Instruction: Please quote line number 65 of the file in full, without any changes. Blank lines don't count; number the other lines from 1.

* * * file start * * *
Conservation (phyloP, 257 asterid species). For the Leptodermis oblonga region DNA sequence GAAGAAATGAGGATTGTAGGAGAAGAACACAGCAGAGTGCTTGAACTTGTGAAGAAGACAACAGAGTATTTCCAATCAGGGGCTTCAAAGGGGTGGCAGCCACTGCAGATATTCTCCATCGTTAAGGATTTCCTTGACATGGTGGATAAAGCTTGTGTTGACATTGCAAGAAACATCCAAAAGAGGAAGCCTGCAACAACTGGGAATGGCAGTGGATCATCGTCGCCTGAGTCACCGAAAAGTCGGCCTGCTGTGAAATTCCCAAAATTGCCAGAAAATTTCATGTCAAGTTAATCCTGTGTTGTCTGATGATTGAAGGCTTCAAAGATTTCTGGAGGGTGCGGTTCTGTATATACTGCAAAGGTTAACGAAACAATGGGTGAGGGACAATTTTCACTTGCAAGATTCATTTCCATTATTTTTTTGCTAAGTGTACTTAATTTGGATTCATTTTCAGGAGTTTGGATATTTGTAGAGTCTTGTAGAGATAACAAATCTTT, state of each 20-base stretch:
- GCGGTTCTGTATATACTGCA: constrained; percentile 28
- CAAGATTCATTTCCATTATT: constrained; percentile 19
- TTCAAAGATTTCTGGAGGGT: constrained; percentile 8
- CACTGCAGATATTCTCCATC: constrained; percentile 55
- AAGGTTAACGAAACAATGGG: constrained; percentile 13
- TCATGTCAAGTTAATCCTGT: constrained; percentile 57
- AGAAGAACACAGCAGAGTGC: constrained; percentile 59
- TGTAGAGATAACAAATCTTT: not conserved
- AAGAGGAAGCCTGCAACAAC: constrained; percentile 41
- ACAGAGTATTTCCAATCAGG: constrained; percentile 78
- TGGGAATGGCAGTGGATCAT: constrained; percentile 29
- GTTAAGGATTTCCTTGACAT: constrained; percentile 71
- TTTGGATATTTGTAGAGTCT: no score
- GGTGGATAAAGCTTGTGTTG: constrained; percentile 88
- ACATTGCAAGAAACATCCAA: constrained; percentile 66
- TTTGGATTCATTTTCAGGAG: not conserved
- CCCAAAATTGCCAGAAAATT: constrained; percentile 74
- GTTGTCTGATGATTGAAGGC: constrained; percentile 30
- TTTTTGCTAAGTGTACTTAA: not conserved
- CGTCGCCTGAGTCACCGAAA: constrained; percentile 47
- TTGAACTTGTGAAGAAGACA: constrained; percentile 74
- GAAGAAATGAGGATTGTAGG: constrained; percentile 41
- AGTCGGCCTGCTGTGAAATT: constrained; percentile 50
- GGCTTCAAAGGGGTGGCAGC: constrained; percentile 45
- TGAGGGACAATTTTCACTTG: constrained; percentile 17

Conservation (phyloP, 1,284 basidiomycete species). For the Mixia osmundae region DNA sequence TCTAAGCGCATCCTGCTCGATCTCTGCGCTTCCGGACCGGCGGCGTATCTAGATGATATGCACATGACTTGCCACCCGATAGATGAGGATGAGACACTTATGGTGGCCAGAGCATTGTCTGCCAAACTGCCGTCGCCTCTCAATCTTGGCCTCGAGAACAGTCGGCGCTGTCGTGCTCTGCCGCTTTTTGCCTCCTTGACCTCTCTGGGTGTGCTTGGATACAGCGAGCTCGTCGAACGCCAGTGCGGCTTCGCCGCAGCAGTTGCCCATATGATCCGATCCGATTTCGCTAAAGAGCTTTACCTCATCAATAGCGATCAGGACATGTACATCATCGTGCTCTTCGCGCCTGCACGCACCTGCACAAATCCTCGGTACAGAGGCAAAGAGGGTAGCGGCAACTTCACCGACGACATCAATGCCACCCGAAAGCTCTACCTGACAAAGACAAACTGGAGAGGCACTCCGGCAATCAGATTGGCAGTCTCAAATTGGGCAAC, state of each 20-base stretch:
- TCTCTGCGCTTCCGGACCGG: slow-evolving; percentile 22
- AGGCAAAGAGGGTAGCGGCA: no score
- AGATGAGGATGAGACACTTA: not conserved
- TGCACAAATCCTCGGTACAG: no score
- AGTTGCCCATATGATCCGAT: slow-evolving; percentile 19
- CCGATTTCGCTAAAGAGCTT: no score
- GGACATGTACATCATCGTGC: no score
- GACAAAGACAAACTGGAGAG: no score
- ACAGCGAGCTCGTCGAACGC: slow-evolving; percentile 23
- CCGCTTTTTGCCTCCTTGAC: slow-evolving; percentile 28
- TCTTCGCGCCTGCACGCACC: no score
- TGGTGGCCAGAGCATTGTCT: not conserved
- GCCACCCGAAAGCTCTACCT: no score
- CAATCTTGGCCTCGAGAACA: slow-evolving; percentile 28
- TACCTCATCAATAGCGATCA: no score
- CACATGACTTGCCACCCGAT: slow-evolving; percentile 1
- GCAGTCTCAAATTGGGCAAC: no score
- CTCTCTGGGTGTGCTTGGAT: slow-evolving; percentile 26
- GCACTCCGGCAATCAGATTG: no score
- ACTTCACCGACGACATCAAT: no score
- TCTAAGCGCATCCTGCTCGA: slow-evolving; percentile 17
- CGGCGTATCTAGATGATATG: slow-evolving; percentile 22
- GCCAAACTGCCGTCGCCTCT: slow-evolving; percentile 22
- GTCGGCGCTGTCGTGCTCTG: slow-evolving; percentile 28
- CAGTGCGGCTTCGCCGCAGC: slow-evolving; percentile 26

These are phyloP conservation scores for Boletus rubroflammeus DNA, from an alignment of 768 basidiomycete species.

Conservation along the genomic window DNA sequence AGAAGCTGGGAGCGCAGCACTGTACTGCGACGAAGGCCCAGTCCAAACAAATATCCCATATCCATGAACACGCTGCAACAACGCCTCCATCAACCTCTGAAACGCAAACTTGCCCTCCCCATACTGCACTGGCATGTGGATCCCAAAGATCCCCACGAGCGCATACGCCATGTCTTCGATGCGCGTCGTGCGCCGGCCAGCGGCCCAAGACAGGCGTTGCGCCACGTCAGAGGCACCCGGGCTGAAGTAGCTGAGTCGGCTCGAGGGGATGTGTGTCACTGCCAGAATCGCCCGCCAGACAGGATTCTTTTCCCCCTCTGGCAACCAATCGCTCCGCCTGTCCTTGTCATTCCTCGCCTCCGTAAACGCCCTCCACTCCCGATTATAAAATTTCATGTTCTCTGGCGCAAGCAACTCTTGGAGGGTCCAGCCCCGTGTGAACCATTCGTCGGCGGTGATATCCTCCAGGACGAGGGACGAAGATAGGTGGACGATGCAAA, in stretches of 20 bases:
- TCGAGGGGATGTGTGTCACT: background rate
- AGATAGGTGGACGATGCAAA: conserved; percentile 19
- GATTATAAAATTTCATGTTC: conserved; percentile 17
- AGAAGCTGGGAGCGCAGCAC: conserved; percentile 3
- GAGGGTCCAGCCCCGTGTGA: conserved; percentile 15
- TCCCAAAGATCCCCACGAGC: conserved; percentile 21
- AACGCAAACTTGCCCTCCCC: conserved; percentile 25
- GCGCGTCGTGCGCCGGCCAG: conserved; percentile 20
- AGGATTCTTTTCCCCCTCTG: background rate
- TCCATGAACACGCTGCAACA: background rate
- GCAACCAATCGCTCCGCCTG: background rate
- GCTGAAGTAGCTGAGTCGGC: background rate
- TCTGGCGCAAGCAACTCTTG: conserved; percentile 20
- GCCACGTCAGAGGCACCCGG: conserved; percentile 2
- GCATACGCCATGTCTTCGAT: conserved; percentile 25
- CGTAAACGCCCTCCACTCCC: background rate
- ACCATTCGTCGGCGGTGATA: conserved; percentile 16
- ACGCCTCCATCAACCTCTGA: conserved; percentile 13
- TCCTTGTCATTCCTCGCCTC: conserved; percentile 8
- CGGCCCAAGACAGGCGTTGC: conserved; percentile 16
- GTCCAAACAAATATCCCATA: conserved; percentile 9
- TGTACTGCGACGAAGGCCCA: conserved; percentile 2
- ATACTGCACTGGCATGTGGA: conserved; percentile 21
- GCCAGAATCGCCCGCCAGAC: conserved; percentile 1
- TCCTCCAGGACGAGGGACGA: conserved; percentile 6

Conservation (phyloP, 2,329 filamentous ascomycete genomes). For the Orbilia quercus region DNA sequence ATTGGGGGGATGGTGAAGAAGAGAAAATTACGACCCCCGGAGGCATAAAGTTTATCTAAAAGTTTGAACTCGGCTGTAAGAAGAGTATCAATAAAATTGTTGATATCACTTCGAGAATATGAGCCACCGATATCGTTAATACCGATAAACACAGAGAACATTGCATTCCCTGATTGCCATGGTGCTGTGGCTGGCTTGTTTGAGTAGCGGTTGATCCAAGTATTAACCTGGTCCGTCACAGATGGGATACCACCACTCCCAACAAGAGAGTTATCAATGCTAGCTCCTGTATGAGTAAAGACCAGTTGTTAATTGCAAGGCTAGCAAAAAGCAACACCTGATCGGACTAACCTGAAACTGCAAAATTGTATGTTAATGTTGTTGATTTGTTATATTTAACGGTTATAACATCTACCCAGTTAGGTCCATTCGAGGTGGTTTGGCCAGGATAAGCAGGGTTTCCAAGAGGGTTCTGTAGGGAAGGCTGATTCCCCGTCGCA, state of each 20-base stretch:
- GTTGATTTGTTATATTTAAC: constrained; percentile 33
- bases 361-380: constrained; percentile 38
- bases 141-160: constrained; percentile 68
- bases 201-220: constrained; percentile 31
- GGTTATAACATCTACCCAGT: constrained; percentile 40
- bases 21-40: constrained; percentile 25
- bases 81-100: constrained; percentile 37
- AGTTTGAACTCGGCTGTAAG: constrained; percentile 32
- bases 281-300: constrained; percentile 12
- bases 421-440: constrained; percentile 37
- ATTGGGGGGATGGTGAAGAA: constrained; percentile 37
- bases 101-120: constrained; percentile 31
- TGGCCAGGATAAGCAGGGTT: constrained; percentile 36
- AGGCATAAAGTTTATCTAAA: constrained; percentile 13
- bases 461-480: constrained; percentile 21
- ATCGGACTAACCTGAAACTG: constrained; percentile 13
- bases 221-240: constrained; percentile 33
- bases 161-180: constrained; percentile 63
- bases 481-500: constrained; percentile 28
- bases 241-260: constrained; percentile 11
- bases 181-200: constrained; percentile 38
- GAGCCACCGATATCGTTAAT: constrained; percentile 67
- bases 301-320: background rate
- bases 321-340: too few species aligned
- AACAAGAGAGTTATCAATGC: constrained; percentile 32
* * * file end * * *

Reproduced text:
- GCAACCAATCGCTCCGCCTG: background rate